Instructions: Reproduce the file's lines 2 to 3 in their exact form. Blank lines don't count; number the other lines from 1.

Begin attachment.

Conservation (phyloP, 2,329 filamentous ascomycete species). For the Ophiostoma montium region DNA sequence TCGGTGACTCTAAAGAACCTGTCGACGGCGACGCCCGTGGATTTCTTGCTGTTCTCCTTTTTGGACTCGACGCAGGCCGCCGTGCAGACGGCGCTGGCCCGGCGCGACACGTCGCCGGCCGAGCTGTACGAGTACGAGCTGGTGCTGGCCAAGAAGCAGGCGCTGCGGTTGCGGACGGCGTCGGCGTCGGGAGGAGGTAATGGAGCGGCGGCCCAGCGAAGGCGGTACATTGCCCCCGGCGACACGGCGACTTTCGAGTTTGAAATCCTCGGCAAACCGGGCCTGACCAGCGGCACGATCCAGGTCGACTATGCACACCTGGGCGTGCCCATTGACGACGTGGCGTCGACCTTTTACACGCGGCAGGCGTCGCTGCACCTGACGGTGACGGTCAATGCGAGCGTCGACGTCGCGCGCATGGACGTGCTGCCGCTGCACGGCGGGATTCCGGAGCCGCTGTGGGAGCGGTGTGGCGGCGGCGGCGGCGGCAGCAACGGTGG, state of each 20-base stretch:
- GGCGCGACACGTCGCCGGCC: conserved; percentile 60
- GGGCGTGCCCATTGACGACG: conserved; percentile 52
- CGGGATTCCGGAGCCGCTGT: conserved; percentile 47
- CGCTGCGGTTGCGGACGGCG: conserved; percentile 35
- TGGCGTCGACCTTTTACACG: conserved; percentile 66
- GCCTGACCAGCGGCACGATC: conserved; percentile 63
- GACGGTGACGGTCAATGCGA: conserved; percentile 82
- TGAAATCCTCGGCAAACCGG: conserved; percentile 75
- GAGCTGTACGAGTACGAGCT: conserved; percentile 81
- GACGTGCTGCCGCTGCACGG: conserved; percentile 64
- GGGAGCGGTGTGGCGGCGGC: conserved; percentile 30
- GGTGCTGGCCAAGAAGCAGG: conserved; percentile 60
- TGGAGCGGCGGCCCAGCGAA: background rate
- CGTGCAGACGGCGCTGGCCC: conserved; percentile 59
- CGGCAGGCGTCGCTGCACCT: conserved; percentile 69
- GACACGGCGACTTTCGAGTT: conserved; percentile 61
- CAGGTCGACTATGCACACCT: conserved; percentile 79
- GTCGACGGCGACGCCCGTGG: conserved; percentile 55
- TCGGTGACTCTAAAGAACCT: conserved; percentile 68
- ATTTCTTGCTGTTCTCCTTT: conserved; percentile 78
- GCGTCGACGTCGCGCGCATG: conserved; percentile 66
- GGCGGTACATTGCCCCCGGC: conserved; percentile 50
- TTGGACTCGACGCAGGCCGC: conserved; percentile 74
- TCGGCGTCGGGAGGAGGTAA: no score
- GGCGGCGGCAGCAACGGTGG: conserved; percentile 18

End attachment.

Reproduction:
- GGCGCGACACGTCGCCGGCC: conserved; percentile 60
- GGGCGTGCCCATTGACGACG: conserved; percentile 52